USPS reports nearly $1 Billion lost for August 2008
Postmaster General Jack Potter, in his address at the NAPS convention last week, reported that the Postal Service will lose more than $2 billion by the approaching end of the USPS fiscal year. “We are struggling,” Potter said, pointing to declining mail volume and a weakening economy. “We’re in a dynamic situation, with greater losses in volume than we’d expected.”
Potter’s remarks to NAPS were similar to those he delivered in a Public Customer Council broadcast yesterday, warning of a “perfect economic storm” that threatens to deteriorate mail volume further. Citing fluctuating oil prices, inflation in paper prices and strife in financial markets, Potter described the impact of economic conditions upon USPS as the most difficult since the 1960s, along with the impact of email and questions about mail’s environmental impact that have led to a volume decline of 9 billion pieces this year.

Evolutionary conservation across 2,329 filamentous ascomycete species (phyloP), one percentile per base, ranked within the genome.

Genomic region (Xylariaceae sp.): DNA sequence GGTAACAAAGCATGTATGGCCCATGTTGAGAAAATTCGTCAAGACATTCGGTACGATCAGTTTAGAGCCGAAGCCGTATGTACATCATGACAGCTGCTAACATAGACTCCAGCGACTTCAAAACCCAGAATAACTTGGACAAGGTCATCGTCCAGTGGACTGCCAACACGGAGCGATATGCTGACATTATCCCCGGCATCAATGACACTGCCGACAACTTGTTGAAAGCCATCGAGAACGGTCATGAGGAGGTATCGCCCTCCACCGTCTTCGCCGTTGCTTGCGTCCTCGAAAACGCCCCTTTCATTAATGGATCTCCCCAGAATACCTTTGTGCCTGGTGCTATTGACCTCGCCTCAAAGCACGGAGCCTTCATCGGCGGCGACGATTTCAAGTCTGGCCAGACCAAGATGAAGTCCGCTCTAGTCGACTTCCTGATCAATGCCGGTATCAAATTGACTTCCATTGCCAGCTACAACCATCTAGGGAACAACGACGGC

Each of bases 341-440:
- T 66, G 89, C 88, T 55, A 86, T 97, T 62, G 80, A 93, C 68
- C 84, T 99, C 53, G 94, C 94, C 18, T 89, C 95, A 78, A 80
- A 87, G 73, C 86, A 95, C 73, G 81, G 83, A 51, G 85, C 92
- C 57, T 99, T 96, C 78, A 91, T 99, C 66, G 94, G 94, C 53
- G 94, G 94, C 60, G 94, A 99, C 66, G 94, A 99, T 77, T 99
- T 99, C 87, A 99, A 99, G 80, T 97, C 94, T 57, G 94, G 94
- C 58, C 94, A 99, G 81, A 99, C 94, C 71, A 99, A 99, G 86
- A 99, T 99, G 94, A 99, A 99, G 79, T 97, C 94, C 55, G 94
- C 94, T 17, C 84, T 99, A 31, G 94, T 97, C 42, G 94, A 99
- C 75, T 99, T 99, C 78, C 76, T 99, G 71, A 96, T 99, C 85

“But the economy will bounce back,” Potter predicted optimistically, “and we have to be ready to adapt,” Potter added.
The Postal Service reported a net loss of approximately $960 million in August, according to recent reports filed with the Postal Regulatory commission. While year-to-date revenue is slightly above the same period last year, revenue for August was about ten percent below August 2007 in spite of a 2.9% increase implemented in May.
Pointing to a “vigorous debate” going on right now at USPS headquarters on 2009 mail volume projections, Potter said that those numbers will influence craft staffing levels, and in turn supervisory staffing. He noted the possibility of movement to 4-day/ten-hour shifts, but continued to insist that USPS will not offer financial incentives coupled with VERAs. “We have to be prudent. In 1992, we paid 46,000 employees a half-year’s salary to go, then ended up rehiring 70,000,” Potter maintained.
More details on the Postal Service’s financial situation and possible reorganization will likely be released during next week’s meeting of the USPS Board of Governors.